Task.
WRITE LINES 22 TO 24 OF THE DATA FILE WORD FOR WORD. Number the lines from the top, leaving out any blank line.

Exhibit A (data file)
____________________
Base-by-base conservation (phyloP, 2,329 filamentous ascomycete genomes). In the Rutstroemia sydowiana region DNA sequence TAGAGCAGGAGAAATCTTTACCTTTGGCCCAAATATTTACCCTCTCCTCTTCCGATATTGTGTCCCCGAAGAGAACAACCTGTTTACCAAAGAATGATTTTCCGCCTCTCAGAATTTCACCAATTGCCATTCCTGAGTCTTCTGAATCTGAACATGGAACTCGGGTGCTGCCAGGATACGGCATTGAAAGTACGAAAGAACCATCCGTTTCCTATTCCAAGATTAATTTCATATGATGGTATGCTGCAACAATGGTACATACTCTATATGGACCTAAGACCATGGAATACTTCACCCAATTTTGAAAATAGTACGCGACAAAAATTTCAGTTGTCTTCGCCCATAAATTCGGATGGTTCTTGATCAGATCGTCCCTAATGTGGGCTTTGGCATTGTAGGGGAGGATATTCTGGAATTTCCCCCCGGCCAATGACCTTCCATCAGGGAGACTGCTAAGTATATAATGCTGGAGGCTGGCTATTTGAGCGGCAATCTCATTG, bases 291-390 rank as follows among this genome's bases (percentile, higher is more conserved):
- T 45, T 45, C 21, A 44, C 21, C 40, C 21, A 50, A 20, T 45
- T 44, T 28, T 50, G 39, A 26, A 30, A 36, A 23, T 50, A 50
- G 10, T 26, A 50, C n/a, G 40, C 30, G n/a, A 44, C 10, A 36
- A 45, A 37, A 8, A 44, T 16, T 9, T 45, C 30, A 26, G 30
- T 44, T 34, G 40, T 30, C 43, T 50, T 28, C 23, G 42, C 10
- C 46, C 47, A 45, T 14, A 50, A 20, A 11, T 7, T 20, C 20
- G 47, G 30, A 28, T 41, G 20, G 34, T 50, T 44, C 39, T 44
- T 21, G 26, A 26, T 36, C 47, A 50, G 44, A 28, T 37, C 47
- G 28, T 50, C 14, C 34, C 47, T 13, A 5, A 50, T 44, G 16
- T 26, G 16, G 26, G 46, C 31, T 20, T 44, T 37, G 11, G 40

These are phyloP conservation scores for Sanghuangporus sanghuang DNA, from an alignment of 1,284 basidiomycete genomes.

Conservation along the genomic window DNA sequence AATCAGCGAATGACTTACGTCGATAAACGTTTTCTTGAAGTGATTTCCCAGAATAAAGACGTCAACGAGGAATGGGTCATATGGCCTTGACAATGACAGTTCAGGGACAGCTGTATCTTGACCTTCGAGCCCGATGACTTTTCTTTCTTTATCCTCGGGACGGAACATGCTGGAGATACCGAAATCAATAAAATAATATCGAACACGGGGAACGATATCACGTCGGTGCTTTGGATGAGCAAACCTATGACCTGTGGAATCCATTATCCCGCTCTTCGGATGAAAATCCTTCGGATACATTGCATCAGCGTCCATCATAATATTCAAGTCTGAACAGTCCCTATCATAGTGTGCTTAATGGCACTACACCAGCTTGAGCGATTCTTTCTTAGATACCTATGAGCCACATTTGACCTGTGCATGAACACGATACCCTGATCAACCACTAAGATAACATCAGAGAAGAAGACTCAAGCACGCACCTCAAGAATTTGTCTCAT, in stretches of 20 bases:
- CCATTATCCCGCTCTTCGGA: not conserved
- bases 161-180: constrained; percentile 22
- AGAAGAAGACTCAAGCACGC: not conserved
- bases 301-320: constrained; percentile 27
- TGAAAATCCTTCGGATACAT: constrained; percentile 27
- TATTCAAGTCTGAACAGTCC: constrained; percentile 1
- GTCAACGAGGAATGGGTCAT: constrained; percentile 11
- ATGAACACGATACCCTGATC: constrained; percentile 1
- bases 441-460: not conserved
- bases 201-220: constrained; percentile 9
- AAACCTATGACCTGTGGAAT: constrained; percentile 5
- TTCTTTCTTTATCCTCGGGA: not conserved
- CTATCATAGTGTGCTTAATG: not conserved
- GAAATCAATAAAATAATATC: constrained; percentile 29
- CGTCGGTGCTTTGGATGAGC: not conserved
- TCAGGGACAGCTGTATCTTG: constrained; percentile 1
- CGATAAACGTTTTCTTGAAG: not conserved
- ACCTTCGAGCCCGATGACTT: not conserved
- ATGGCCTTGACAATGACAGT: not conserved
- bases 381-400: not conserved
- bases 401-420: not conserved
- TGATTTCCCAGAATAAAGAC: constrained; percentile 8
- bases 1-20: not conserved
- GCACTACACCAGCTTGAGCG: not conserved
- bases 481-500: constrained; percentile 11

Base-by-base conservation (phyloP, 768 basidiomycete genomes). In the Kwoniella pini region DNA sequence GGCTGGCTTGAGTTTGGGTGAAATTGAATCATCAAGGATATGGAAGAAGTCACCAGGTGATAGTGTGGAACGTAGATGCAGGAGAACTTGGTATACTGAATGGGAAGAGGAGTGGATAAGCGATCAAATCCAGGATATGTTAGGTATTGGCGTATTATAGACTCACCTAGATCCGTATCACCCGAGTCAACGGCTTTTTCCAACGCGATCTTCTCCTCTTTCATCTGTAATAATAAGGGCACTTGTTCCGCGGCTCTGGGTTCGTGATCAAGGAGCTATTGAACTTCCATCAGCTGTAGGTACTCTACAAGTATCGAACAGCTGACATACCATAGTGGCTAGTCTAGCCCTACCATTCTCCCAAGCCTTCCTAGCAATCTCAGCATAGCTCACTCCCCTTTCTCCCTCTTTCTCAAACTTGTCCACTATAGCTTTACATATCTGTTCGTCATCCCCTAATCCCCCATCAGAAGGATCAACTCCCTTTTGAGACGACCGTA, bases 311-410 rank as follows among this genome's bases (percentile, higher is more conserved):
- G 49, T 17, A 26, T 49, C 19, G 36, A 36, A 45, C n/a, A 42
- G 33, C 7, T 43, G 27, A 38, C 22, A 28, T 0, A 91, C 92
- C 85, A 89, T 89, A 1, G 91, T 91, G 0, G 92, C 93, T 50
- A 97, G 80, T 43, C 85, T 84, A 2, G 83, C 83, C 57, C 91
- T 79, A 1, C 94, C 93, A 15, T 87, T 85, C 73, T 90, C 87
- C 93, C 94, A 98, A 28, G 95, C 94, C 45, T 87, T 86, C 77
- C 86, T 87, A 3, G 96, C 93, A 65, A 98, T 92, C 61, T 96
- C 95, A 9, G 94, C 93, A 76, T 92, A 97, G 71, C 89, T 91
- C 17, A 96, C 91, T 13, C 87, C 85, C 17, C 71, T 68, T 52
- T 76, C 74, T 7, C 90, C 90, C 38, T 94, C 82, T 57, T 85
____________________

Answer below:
- bases 441-460: not conserved
- bases 201-220: constrained; percentile 9
- AAACCTATGACCTGTGGAAT: constrained; percentile 5